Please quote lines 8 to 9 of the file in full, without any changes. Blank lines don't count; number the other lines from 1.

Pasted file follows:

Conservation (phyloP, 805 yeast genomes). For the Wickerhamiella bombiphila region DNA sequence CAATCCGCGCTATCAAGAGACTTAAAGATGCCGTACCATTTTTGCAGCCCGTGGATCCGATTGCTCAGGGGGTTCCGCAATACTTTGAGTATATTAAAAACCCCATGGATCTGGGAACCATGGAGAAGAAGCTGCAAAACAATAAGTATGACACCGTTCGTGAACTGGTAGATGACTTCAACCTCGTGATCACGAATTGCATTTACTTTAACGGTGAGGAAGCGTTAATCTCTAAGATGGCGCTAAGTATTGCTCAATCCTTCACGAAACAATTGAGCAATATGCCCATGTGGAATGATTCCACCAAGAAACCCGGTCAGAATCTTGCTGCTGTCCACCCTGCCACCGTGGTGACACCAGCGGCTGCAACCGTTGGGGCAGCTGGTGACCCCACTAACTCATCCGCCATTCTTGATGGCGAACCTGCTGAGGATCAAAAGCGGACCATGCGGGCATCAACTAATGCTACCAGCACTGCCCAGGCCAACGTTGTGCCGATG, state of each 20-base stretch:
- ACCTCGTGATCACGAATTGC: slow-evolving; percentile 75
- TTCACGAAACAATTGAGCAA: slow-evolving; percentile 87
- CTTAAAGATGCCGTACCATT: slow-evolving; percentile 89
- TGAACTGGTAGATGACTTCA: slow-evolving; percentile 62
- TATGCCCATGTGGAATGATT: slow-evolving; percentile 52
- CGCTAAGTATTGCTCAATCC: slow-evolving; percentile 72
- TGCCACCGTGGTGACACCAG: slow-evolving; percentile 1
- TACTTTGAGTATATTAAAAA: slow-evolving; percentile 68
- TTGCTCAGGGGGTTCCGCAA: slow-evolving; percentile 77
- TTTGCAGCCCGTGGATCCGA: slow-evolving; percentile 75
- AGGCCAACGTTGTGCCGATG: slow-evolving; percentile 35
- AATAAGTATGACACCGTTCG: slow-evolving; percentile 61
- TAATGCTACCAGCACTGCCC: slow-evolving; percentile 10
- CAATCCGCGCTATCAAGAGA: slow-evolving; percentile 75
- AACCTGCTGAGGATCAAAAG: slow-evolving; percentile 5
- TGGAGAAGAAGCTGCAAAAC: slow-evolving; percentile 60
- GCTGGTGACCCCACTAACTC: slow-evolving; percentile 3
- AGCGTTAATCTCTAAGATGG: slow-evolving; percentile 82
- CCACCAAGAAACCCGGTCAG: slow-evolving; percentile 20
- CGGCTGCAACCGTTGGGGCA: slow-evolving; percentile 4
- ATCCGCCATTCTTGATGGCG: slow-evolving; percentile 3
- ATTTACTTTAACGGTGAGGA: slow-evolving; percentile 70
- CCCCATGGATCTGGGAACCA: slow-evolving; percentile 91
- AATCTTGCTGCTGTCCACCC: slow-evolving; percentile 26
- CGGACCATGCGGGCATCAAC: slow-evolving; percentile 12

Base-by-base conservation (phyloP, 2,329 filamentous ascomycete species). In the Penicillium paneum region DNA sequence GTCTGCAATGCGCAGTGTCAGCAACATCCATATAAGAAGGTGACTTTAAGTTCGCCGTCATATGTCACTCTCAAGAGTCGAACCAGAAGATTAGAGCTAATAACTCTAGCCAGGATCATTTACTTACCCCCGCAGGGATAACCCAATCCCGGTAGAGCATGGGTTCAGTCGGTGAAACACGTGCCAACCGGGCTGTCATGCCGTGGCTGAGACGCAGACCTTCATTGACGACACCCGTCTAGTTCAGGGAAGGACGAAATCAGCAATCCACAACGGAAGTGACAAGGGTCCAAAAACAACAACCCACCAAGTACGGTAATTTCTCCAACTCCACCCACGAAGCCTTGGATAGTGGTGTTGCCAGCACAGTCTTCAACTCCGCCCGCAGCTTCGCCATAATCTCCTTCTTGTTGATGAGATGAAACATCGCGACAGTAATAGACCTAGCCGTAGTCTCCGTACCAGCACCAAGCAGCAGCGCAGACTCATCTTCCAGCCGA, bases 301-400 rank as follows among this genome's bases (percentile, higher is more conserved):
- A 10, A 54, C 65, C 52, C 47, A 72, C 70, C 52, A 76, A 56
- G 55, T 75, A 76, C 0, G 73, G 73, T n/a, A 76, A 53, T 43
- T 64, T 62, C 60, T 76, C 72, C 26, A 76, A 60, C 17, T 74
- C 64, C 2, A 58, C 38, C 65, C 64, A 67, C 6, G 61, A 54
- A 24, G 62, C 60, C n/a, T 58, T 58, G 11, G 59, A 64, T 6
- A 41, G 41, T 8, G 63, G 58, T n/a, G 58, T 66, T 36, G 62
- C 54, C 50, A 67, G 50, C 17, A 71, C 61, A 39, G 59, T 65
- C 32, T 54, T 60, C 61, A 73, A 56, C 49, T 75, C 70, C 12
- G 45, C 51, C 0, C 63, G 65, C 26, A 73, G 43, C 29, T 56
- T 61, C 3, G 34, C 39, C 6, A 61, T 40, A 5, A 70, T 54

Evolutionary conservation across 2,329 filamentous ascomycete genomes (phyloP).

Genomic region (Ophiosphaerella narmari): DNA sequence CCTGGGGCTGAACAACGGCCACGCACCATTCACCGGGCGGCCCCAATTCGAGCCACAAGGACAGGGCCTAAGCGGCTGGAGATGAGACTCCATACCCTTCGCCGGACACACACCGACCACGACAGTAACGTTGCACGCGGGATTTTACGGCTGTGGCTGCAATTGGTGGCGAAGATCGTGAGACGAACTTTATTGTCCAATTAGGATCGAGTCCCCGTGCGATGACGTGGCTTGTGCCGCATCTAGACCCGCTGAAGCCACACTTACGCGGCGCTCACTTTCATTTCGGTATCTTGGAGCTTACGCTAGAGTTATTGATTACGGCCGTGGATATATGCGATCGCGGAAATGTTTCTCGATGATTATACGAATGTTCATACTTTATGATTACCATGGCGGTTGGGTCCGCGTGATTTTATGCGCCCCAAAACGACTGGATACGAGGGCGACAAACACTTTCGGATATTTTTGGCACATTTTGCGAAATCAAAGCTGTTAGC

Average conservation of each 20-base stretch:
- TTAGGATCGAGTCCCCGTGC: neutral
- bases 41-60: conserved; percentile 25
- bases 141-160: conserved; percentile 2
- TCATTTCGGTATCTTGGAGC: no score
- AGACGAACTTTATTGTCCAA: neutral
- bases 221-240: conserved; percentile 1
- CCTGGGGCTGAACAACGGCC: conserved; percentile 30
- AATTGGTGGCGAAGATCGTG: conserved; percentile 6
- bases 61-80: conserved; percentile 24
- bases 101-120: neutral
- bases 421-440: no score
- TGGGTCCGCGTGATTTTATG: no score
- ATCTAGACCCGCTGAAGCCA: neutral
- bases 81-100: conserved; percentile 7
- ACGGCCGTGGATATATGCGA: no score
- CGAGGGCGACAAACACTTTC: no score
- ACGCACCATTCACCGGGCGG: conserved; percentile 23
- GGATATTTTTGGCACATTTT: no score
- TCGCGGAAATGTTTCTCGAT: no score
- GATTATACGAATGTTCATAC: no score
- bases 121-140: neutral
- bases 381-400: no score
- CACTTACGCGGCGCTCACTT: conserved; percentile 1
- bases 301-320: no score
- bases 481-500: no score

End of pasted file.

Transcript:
- TGCCACCGTGGTGACACCAG: slow-evolving; percentile 1
- TACTTTGAGTATATTAAAAA: slow-evolving; percentile 68